I discovered these guys on some yellow flowers in our garden yesterday afternoon. I think the flowers were a type of Rudbeckia, though I admit I’m drawing a blank now, at 9pm, and feel too lazy to go dig up a flashlight and wander out into the garden to check. ;) I can confirm, however, that I also discovered a single individual on a Black-eyed Susan out in our fields the same morning. They’re small – no more than a centimeter / half-inch – and strangely angular. The bright yellow of the lower individual blends in remarkably well with the flower.
These are ambush bugs, a type of assassin bug belonging to the subfamily Phymatinae. I think these are Jagged Ambush Bugs, genus Phymata, for which there are four species listed on BugGuide.net. Although the images for P. fasciata seemed to match these individuals more closely, the only BugGuide records for that species were from the southeastern US. So it may actually be P. americana, which appears to be a northeastern species.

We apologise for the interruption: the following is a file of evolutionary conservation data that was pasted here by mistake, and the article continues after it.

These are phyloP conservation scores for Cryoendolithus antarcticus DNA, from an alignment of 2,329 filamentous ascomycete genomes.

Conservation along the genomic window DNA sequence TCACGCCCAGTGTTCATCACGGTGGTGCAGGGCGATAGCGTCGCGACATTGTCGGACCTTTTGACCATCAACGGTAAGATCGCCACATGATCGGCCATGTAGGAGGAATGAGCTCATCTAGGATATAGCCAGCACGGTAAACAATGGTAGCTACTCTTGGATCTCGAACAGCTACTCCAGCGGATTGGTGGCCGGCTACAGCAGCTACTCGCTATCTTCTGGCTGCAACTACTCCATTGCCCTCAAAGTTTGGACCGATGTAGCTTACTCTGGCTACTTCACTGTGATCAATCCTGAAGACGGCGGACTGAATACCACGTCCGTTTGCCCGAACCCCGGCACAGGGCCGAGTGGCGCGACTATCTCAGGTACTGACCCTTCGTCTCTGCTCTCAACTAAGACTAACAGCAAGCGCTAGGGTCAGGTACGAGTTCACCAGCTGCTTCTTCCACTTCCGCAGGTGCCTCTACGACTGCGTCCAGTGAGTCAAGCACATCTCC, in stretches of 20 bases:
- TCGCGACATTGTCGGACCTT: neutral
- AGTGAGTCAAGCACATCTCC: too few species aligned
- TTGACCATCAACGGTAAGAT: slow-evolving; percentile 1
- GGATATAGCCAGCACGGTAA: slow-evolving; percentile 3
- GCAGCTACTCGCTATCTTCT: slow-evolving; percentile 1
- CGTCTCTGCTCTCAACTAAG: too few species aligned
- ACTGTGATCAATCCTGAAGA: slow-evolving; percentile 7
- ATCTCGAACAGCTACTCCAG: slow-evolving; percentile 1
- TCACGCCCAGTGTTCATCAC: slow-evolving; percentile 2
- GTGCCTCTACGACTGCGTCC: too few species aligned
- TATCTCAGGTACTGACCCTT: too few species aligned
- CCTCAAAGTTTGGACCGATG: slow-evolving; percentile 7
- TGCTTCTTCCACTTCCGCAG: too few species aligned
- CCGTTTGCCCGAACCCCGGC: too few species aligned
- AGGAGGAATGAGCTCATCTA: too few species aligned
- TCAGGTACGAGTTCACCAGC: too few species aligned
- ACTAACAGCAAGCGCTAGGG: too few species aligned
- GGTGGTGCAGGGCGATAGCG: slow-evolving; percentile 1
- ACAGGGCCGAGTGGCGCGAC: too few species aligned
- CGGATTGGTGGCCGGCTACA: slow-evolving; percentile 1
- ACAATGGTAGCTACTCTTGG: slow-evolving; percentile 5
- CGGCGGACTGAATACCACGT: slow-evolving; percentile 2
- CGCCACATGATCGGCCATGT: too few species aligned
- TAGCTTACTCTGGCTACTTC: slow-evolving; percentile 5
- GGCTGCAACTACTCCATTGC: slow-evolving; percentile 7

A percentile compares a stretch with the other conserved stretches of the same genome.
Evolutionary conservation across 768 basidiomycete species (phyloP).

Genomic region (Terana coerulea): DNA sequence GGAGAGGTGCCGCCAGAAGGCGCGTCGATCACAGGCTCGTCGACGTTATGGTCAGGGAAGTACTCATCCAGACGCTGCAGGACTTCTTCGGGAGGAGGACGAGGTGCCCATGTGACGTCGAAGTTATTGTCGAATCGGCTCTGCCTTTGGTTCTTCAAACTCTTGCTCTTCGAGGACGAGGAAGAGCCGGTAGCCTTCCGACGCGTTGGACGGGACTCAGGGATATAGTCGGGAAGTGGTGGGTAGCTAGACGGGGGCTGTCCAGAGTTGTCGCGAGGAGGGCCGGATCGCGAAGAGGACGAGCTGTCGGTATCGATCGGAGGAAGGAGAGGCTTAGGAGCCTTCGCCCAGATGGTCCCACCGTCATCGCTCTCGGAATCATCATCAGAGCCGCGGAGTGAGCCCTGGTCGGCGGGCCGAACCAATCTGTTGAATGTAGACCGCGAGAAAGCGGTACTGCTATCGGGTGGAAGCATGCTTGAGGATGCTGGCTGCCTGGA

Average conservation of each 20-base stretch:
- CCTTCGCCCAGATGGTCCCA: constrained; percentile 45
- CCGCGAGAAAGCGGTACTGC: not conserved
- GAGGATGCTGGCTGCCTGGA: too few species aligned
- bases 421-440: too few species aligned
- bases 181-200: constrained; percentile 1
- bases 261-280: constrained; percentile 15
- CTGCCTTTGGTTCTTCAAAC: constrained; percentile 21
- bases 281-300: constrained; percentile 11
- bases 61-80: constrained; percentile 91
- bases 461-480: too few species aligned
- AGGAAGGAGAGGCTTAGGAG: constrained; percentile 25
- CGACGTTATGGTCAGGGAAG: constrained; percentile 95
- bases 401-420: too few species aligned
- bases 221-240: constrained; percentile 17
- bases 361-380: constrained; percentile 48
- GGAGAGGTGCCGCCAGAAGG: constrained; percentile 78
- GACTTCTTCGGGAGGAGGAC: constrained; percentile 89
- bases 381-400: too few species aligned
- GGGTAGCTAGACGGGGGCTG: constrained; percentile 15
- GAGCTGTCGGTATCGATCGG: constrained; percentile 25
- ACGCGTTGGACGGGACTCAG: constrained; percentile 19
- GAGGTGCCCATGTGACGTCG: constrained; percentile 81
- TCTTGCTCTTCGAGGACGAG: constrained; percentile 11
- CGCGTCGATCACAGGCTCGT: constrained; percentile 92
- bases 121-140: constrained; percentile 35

Ambush bugs are predatory. They wait on plants, commonly on flowers, for another insect to stroll by. Flowers make good ambush spots because they’re frequently visited by pollinators. When the unsuspecting insect gets too close, the ambush bug leaps forward to snatch it using its mantis-like hooked forearms (which you can see quite well on the lower individual here). They’re capable of taking prey larger than themselves; like other assassin bugs, they rapidly move to stab captured prey with their sharp ‘beak’ and inject it with a mixture that paralyzes it and dissolves its insides so the predator can then use their straw-like beak to ingest the liquified tissue.
It looks like this is a mating pair, but this BugGuide photo had a comment on it suggesting that the upper individual, the male, is actually just hitching a ride on the lower individual, the female, because she’s larger and stronger and capable of taking down bigger prey than he himself is.